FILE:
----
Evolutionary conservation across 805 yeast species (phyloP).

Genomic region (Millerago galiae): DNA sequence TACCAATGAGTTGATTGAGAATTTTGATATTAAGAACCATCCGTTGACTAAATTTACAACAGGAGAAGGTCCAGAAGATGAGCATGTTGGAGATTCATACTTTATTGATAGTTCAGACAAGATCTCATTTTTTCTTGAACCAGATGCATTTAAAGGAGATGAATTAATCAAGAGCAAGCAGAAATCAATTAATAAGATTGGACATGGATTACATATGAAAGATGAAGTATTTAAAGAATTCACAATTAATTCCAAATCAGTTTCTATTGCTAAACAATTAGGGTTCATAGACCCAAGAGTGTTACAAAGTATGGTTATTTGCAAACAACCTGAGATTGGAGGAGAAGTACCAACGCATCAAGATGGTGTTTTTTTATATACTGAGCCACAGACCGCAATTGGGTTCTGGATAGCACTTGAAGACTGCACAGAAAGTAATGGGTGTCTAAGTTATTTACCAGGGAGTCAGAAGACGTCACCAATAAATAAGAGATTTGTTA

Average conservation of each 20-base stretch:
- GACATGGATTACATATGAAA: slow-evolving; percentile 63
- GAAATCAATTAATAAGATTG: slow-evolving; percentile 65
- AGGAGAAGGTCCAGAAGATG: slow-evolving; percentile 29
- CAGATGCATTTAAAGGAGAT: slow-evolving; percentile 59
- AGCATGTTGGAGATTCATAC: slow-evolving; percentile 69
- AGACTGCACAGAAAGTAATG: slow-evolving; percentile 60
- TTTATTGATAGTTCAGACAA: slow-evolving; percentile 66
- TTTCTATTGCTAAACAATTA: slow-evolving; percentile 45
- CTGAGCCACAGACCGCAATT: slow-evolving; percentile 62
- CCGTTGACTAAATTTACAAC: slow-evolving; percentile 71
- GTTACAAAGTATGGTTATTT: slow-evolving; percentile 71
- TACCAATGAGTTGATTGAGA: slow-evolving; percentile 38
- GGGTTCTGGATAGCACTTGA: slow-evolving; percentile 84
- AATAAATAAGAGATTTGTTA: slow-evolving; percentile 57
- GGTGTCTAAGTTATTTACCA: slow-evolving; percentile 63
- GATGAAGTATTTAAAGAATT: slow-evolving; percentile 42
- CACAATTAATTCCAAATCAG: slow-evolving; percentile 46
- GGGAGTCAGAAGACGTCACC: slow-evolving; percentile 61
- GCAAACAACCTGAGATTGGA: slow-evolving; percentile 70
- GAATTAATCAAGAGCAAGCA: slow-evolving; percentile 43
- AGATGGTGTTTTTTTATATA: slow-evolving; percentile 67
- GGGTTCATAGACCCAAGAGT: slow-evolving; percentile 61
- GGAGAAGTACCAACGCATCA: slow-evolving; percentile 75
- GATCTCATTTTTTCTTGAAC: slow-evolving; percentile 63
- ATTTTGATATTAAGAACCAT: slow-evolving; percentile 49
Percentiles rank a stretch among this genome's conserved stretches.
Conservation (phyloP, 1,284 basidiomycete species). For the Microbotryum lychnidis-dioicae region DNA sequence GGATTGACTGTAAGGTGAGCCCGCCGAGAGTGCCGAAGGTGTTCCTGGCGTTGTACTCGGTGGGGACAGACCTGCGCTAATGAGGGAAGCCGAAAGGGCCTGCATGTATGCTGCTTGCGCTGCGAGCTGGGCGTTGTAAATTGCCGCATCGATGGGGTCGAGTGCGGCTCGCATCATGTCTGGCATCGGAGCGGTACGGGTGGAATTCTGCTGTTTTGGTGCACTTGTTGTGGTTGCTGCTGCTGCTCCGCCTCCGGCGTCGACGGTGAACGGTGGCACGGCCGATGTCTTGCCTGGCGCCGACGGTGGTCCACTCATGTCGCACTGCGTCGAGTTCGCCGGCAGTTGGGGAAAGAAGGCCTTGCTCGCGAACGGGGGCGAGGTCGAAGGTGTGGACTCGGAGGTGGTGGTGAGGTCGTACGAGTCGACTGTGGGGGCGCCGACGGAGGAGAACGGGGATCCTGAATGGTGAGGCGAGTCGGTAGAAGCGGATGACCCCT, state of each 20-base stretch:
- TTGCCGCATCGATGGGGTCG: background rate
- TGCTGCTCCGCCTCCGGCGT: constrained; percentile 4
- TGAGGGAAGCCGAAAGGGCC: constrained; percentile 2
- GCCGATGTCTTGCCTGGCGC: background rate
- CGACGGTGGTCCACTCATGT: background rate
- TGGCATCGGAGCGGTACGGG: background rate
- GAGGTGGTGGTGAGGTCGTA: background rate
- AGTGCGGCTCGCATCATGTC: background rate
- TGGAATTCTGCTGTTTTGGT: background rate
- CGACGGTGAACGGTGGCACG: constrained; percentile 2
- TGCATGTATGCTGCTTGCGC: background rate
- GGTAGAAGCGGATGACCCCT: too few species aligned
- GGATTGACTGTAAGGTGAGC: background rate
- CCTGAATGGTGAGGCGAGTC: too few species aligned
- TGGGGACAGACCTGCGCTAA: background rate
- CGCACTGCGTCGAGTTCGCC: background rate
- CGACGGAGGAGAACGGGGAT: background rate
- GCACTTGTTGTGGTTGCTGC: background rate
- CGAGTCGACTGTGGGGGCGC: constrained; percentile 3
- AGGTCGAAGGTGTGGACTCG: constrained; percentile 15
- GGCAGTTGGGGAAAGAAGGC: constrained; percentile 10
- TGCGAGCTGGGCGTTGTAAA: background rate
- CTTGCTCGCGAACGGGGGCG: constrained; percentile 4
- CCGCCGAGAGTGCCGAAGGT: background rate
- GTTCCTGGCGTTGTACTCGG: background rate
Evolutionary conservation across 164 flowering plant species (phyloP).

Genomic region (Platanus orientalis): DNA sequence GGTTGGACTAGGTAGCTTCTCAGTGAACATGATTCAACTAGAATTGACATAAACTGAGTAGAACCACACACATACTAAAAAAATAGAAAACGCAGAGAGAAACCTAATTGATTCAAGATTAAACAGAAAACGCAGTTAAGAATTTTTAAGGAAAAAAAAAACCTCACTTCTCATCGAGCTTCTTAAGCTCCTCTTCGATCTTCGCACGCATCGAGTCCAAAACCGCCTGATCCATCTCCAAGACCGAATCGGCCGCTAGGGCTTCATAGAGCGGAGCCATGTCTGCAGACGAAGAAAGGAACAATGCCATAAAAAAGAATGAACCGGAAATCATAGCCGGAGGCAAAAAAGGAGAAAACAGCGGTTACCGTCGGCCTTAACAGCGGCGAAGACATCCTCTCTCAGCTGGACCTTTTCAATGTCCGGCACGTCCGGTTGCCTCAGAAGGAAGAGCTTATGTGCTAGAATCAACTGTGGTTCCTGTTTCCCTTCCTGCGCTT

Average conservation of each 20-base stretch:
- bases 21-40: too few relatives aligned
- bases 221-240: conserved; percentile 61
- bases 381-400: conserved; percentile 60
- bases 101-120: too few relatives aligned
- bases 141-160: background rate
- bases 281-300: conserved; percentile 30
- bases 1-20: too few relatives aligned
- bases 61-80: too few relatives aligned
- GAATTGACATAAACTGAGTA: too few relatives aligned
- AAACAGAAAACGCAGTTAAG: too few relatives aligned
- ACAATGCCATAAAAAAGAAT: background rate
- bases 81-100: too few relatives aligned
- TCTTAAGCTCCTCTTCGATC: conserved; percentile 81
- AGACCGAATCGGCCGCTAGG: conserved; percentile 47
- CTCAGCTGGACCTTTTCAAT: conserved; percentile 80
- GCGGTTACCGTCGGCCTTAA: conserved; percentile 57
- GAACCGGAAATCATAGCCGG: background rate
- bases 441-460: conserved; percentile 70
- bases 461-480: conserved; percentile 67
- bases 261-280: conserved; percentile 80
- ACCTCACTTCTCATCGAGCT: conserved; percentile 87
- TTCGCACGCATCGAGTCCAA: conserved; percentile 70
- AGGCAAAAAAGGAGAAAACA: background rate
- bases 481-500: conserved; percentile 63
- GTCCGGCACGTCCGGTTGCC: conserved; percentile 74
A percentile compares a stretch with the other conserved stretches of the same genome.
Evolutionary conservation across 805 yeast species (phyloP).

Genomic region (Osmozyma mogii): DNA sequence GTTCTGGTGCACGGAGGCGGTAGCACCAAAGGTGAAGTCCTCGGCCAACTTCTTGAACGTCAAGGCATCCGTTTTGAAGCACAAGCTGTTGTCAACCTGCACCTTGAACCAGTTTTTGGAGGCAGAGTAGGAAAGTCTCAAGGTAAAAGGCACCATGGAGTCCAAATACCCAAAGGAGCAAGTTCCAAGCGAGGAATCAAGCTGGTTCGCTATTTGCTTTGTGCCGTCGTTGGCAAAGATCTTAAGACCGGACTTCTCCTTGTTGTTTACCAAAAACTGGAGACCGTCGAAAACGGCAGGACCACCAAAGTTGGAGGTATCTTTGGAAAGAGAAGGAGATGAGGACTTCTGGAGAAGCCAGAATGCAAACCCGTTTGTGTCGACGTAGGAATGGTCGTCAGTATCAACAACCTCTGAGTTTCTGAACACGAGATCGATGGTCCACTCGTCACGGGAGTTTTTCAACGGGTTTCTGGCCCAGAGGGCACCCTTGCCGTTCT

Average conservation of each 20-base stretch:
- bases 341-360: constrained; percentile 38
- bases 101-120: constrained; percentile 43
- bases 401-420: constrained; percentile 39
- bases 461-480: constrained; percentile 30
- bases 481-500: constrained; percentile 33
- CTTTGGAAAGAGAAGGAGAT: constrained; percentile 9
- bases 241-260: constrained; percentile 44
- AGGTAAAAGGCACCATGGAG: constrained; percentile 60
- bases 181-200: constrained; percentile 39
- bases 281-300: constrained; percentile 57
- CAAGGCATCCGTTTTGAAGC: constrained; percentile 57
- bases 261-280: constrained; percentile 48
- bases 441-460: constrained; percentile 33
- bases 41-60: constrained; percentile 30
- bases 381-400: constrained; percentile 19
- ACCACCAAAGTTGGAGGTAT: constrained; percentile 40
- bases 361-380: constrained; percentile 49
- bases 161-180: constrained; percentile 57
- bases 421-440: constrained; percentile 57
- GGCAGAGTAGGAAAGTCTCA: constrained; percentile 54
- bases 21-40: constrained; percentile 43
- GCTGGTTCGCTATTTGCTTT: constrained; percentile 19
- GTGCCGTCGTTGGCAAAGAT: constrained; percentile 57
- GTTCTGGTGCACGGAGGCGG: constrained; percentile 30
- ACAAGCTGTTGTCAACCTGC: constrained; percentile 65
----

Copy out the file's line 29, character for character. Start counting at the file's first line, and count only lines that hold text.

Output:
Percentiles rank a stretch among this genome's conserved stretches.